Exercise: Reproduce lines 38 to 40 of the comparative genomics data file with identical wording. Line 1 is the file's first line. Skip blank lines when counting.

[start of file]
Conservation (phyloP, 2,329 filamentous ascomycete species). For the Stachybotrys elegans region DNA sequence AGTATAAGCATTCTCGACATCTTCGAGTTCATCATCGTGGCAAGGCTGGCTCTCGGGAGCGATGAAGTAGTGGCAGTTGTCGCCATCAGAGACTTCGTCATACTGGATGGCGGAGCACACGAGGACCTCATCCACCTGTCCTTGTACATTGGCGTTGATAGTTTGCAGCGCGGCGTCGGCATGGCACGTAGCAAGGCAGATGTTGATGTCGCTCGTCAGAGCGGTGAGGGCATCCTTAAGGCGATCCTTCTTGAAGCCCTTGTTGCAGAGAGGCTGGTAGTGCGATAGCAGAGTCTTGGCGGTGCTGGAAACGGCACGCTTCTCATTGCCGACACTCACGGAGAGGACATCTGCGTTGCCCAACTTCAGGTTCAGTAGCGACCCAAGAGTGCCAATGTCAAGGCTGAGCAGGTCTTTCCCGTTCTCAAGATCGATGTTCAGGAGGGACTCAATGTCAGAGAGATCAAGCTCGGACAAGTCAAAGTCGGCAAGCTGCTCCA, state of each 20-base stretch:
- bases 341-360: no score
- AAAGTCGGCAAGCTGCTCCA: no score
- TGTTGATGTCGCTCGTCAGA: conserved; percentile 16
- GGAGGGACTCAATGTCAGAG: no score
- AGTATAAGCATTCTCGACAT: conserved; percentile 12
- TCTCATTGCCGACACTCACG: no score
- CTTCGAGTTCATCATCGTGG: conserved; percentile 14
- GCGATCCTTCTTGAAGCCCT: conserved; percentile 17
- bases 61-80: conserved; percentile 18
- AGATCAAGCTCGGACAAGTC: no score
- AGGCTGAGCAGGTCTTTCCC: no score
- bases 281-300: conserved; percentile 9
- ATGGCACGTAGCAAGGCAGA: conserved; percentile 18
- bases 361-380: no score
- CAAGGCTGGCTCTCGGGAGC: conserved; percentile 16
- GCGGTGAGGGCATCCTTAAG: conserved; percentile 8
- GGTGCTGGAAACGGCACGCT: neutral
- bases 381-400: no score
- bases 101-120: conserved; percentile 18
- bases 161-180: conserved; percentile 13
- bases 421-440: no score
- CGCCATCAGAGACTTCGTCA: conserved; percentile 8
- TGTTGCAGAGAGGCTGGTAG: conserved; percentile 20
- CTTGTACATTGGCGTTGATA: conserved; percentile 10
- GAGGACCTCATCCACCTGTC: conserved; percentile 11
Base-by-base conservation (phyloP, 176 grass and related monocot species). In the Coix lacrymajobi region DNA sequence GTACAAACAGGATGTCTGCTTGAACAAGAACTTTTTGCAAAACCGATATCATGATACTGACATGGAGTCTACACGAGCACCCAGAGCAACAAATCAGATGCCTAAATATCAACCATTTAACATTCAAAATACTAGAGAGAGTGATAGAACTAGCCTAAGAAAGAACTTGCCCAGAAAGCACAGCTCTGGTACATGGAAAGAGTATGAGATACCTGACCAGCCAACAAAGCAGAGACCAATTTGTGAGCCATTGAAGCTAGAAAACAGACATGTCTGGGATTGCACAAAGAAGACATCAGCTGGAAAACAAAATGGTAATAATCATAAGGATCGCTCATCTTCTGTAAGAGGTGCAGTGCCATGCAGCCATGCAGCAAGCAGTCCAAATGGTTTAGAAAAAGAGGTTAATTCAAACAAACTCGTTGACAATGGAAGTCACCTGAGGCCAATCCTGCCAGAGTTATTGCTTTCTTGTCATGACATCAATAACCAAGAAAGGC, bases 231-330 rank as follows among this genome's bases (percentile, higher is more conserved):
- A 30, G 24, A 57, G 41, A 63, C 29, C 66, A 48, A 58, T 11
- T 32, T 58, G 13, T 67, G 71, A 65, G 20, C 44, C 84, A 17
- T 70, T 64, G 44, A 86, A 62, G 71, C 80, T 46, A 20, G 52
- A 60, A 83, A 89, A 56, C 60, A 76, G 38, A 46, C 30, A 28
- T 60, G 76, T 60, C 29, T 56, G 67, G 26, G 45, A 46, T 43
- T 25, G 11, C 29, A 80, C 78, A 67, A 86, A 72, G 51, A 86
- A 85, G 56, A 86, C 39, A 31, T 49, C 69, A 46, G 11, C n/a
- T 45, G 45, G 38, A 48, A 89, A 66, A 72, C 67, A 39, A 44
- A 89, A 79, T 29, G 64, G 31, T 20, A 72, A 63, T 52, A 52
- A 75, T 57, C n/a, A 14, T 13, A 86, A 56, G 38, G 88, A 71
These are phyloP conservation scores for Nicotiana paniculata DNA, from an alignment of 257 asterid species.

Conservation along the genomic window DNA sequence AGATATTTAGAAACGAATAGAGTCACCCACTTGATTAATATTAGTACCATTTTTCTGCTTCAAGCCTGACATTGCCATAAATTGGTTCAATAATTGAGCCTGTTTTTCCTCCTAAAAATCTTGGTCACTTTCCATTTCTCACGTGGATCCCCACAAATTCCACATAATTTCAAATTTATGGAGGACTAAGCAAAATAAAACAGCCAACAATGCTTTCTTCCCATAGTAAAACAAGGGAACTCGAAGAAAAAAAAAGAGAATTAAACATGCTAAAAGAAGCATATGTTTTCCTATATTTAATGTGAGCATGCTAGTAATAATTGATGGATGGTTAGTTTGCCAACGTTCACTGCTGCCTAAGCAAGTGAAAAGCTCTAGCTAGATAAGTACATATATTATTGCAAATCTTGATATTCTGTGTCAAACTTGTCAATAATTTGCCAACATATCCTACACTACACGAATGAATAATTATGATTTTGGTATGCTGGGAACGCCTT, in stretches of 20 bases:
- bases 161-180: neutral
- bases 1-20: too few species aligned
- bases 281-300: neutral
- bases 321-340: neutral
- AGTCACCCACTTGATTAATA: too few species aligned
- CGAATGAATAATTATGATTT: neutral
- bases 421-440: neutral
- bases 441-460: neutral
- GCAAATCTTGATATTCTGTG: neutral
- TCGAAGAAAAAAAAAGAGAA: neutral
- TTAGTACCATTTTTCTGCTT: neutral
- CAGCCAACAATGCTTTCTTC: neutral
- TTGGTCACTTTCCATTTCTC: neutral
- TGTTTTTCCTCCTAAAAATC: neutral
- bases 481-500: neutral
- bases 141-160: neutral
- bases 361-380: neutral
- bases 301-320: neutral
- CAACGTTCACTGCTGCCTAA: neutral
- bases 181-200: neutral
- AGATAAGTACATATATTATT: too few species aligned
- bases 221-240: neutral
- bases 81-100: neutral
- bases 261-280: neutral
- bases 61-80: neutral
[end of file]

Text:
These are phyloP conservation scores for Nicotiana paniculata DNA, from an alignment of 257 asterid species.

Conservation along the genomic window DNA sequence AGATATTTAGAAACGAATAGAGTCACCCACTTGATTAATATTAGTACCATTTTTCTGCTTCAAGCCTGACATTGCCATAAATTGGTTCAATAATTGAGCCTGTTTTTCCTCCTAAAAATCTTGGTCACTTTCCATTTCTCACGTGGATCCCCACAAATTCCACATAATTTCAAATTTATGGAGGACTAAGCAAAATAAAACAGCCAACAATGCTTTCTTCCCATAGTAAAACAAGGGAACTCGAAGAAAAAAAAAGAGAATTAAACATGCTAAAAGAAGCATATGTTTTCCTATATTTAATGTGAGCATGCTAGTAATAATTGATGGATGGTTAGTTTGCCAACGTTCACTGCTGCCTAAGCAAGTGAAAAGCTCTAGCTAGATAAGTACATATATTATTGCAAATCTTGATATTCTGTGTCAAACTTGTCAATAATTTGCCAACATATCCTACACTACACGAATGAATAATTATGATTTTGGTATGCTGGGAACGCCTT, in stretches of 20 bases:
- bases 161-180: neutral